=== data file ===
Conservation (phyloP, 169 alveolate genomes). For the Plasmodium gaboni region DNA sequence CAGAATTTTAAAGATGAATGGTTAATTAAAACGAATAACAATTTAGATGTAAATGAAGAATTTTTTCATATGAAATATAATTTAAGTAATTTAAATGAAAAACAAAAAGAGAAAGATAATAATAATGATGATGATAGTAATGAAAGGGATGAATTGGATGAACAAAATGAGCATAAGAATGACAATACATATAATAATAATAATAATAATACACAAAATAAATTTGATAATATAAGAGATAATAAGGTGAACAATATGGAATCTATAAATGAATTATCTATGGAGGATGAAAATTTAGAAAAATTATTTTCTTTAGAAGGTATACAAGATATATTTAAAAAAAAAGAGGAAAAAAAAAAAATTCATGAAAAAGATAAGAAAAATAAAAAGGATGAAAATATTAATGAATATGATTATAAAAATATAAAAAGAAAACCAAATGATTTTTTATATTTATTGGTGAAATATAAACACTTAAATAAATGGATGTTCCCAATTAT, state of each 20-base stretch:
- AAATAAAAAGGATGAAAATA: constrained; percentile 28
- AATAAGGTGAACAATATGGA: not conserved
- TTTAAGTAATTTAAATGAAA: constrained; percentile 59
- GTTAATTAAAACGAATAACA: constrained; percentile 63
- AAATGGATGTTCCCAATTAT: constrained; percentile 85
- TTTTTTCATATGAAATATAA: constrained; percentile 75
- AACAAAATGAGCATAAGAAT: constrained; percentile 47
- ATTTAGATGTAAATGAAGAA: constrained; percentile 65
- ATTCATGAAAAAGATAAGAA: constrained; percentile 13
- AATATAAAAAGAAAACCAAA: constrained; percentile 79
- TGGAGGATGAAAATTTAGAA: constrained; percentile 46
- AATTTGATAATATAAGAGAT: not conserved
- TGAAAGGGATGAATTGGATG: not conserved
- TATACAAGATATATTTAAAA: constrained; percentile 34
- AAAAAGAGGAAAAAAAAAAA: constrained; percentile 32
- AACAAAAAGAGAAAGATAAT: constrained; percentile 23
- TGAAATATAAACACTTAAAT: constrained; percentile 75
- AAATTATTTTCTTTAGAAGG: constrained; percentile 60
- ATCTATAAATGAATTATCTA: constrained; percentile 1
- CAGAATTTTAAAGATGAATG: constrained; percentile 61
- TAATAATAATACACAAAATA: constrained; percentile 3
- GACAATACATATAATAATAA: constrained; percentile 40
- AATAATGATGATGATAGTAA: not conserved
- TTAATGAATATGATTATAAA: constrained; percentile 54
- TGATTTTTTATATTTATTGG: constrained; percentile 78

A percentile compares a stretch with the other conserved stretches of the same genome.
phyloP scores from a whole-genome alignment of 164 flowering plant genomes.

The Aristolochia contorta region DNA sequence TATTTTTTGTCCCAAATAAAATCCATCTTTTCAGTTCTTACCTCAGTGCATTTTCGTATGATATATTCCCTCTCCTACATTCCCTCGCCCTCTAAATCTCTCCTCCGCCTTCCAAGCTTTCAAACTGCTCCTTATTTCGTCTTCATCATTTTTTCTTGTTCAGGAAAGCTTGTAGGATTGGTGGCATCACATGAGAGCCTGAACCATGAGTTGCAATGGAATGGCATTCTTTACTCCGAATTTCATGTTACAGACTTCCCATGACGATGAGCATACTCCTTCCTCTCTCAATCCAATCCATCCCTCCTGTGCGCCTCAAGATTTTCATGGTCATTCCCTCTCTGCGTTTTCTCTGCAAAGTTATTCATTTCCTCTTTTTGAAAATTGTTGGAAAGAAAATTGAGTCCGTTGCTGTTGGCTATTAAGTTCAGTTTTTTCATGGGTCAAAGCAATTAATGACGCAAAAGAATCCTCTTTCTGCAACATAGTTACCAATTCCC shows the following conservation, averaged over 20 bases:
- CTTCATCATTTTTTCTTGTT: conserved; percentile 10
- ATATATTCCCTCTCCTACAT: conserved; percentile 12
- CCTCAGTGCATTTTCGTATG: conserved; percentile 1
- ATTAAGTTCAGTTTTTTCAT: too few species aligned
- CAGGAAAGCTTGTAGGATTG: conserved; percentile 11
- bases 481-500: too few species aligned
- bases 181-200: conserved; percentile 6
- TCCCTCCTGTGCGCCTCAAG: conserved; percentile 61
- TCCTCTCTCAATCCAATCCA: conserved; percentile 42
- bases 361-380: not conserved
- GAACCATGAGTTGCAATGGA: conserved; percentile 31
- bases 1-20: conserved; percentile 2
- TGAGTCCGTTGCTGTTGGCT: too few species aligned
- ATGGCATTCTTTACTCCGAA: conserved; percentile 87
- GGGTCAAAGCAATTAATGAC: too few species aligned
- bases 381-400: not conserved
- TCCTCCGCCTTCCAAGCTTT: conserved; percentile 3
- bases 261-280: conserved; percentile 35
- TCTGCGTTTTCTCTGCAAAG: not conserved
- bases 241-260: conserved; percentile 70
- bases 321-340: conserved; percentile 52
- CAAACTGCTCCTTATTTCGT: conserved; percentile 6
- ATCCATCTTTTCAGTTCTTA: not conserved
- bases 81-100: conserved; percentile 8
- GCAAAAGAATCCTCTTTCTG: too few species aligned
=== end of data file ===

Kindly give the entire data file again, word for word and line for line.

Conservation (phyloP, 169 alveolate genomes). For the Plasmodium gaboni region DNA sequence CAGAATTTTAAAGATGAATGGTTAATTAAAACGAATAACAATTTAGATGTAAATGAAGAATTTTTTCATATGAAATATAATTTAAGTAATTTAAATGAAAAACAAAAAGAGAAAGATAATAATAATGATGATGATAGTAATGAAAGGGATGAATTGGATGAACAAAATGAGCATAAGAATGACAATACATATAATAATAATAATAATAATACACAAAATAAATTTGATAATATAAGAGATAATAAGGTGAACAATATGGAATCTATAAATGAATTATCTATGGAGGATGAAAATTTAGAAAAATTATTTTCTTTAGAAGGTATACAAGATATATTTAAAAAAAAAGAGGAAAAAAAAAAAATTCATGAAAAAGATAAGAAAAATAAAAAGGATGAAAATATTAATGAATATGATTATAAAAATATAAAAAGAAAACCAAATGATTTTTTATATTTATTGGTGAAATATAAACACTTAAATAAATGGATGTTCCCAATTAT, state of each 20-base stretch:
- AAATAAAAAGGATGAAAATA: constrained; percentile 28
- AATAAGGTGAACAATATGGA: not conserved
- TTTAAGTAATTTAAATGAAA: constrained; percentile 59
- GTTAATTAAAACGAATAACA: constrained; percentile 63
- AAATGGATGTTCCCAATTAT: constrained; percentile 85
- TTTTTTCATATGAAATATAA: constrained; percentile 75
- AACAAAATGAGCATAAGAAT: constrained; percentile 47
- ATTTAGATGTAAATGAAGAA: constrained; percentile 65
- ATTCATGAAAAAGATAAGAA: constrained; percentile 13
- AATATAAAAAGAAAACCAAA: constrained; percentile 79
- TGGAGGATGAAAATTTAGAA: constrained; percentile 46
- AATTTGATAATATAAGAGAT: not conserved
- TGAAAGGGATGAATTGGATG: not conserved
- TATACAAGATATATTTAAAA: constrained; percentile 34
- AAAAAGAGGAAAAAAAAAAA: constrained; percentile 32
- AACAAAAAGAGAAAGATAAT: constrained; percentile 23
- TGAAATATAAACACTTAAAT: constrained; percentile 75
- AAATTATTTTCTTTAGAAGG: constrained; percentile 60
- ATCTATAAATGAATTATCTA: constrained; percentile 1
- CAGAATTTTAAAGATGAATG: constrained; percentile 61
- TAATAATAATACACAAAATA: constrained; percentile 3
- GACAATACATATAATAATAA: constrained; percentile 40
- AATAATGATGATGATAGTAA: not conserved
- TTAATGAATATGATTATAAA: constrained; percentile 54
- TGATTTTTTATATTTATTGG: constrained; percentile 78

A percentile compares a stretch with the other conserved stretches of the same genome.
phyloP scores from a whole-genome alignment of 164 flowering plant genomes.

The Aristolochia contorta region DNA sequence TATTTTTTGTCCCAAATAAAATCCATCTTTTCAGTTCTTACCTCAGTGCATTTTCGTATGATATATTCCCTCTCCTACATTCCCTCGCCCTCTAAATCTCTCCTCCGCCTTCCAAGCTTTCAAACTGCTCCTTATTTCGTCTTCATCATTTTTTCTTGTTCAGGAAAGCTTGTAGGATTGGTGGCATCACATGAGAGCCTGAACCATGAGTTGCAATGGAATGGCATTCTTTACTCCGAATTTCATGTTACAGACTTCCCATGACGATGAGCATACTCCTTCCTCTCTCAATCCAATCCATCCCTCCTGTGCGCCTCAAGATTTTCATGGTCATTCCCTCTCTGCGTTTTCTCTGCAAAGTTATTCATTTCCTCTTTTTGAAAATTGTTGGAAAGAAAATTGAGTCCGTTGCTGTTGGCTATTAAGTTCAGTTTTTTCATGGGTCAAAGCAATTAATGACGCAAAAGAATCCTCTTTCTGCAACATAGTTACCAATTCCC shows the following conservation, averaged over 20 bases:
- CTTCATCATTTTTTCTTGTT: conserved; percentile 10
- ATATATTCCCTCTCCTACAT: conserved; percentile 12
- CCTCAGTGCATTTTCGTATG: conserved; percentile 1
- ATTAAGTTCAGTTTTTTCAT: too few species aligned
- CAGGAAAGCTTGTAGGATTG: conserved; percentile 11
- bases 481-500: too few species aligned
- bases 181-200: conserved; percentile 6
- TCCCTCCTGTGCGCCTCAAG: conserved; percentile 61
- TCCTCTCTCAATCCAATCCA: conserved; percentile 42
- bases 361-380: not conserved
- GAACCATGAGTTGCAATGGA: conserved; percentile 31
- bases 1-20: conserved; percentile 2
- TGAGTCCGTTGCTGTTGGCT: too few species aligned
- ATGGCATTCTTTACTCCGAA: conserved; percentile 87
- GGGTCAAAGCAATTAATGAC: too few species aligned
- bases 381-400: not conserved
- TCCTCCGCCTTCCAAGCTTT: conserved; percentile 3
- bases 261-280: conserved; percentile 35
- TCTGCGTTTTCTCTGCAAAG: not conserved
- bases 241-260: conserved; percentile 70
- bases 321-340: conserved; percentile 52
- CAAACTGCTCCTTATTTCGT: conserved; percentile 6
- ATCCATCTTTTCAGTTCTTA: not conserved
- bases 81-100: conserved; percentile 8
- GCAAAAGAATCCTCTTTCTG: too few species aligned